Soon enough, we reached the edge of Hardcastle Crags carpark and easily found the small path leading straight down alongside the brook and onto Midgehole Road.  We headed over to the Blue Pig for a comfort break.

We found a vacant riverside bench to enjoy welcome pints.  From the corner of my eye, I spotted a selection of bird species skimming Hebden Water.   Standing for a closer look, I could not see any of them – typical!  We took yet another upward route homeward, rouxing the decision as we ascended the wide stony steps until we reached the paved stretch to Lee Wood.  A shortcut part-way down the Buttress led quickly home.  As I rested my legs and supped coffee, I realised it had been my longest day out for quite some time.  I was tired of course but thankfully, my ankle did not cause too much grief.

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Path Through the Wood 2

 

 

Spring Alive

Trunks and Bluebells 1

The last Sunday in April, the weather looked changeable but we really needed to get out for some air and exercise.  We walked aimlessly towards town, and stopped to chat to a neighbour on her doorstep on the way.  The town square was almost as lively as the Easter weekend.  As we emerged with pies from the baker’s, Phil reckoned he heard a peacock.  A sighting had recently been made in Old town and wondering if it had descended from there, we walked down Albert Street.  With no sign of it, I proposed it was a dog yelping.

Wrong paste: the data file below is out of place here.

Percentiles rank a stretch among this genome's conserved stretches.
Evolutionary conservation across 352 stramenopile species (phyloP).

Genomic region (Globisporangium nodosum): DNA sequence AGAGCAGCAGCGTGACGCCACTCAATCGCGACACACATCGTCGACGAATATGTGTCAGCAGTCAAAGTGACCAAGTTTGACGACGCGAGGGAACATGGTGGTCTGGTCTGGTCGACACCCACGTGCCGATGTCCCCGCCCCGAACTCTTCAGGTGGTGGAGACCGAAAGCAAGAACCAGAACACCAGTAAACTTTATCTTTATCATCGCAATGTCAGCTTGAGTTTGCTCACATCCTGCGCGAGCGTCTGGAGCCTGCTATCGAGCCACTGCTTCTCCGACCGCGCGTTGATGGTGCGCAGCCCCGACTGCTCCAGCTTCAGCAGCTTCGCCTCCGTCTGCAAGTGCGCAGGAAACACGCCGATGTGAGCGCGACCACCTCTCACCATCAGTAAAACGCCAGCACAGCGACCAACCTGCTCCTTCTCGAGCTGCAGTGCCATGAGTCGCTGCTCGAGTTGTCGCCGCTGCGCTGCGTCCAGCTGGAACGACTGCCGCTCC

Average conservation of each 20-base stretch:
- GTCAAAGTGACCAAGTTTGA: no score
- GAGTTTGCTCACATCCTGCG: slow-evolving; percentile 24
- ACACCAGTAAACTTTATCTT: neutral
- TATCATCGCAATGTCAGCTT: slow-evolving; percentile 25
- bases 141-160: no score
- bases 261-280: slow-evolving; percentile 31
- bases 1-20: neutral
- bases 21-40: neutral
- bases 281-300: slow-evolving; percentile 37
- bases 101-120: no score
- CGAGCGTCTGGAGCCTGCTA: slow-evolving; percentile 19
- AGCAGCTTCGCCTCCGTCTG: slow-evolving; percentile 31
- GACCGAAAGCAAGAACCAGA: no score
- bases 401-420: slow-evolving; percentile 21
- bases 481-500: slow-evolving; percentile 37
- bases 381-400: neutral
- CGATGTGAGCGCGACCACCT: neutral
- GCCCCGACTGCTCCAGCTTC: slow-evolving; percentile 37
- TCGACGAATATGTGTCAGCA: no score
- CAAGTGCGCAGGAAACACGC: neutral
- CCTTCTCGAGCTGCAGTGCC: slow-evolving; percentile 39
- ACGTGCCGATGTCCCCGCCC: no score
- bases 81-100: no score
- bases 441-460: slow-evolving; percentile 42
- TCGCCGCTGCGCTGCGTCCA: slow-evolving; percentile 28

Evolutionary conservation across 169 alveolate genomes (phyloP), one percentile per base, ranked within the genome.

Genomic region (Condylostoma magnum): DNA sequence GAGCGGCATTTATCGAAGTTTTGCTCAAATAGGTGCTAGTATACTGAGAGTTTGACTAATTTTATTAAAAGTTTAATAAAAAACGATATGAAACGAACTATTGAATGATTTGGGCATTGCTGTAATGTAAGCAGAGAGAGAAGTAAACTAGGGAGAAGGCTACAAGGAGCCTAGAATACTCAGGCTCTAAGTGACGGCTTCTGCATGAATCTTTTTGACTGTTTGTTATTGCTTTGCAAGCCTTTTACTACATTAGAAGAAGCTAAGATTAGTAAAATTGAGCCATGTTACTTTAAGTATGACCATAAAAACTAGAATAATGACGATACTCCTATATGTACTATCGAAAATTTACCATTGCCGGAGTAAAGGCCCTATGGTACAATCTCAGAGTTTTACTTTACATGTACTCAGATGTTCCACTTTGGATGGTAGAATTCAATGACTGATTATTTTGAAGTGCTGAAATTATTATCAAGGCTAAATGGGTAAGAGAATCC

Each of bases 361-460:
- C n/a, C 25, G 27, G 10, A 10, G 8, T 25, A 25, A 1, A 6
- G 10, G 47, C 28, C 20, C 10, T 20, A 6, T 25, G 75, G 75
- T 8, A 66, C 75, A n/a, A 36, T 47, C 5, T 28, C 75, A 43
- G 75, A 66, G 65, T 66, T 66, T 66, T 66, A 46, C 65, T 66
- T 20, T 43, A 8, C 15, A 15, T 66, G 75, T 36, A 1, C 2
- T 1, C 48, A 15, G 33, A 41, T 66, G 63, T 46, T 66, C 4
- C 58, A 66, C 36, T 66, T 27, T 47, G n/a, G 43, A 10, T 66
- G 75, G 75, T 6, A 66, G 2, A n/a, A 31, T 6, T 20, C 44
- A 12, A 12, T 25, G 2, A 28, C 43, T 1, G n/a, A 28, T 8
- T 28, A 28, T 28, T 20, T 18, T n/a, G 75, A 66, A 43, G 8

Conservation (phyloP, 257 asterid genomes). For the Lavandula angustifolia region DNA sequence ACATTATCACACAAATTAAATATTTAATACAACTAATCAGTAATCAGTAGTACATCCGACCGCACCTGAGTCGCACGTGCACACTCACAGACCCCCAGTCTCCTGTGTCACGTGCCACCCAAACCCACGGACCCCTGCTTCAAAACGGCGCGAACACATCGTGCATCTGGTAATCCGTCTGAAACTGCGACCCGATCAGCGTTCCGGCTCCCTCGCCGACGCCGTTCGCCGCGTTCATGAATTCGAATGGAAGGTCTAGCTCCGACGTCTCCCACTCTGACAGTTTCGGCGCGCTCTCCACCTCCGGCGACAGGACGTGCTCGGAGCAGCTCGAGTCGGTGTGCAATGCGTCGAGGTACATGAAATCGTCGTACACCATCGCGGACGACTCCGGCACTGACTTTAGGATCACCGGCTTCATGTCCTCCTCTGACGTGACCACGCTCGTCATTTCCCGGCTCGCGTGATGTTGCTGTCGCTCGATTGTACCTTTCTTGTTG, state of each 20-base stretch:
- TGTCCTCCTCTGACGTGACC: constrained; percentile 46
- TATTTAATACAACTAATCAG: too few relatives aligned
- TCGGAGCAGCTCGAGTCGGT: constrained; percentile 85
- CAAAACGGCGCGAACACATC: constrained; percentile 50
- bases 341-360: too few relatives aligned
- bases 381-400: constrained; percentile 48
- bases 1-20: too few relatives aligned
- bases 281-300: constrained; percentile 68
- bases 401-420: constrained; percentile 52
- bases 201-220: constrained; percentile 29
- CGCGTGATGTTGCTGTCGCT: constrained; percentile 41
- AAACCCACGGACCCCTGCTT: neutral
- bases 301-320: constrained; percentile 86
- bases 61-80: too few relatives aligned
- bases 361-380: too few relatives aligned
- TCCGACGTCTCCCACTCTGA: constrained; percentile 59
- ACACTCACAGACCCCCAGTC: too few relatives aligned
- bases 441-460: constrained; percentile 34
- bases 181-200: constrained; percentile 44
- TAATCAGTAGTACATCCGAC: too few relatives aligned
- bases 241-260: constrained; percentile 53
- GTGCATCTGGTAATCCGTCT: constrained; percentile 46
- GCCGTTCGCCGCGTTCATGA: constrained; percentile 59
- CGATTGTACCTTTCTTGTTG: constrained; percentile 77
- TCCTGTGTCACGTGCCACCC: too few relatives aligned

Dandelion Flower 3At the main road, we walked on to cross near the rail station and took the track down past the stoneyard.  We stopped on the bridge, where a small bird swooped down, apparently washing something in the river.  It then flew under the arch.  We climbed up broken steps and peered precariously from the edge, but the bird eluded us.

Continuing up Wood Top Road, lush greenery surrounded on all sides.  We followed the curves to skirt farm buildings and reach Carr Lane.

Revelling in having the place to ourselves, we dawdled to examine the hedgerows.  Delicate white and purple flowers contrasted with deep green grass. Dazzlingly yellow dandelions started going to seed forming perfect clock circles.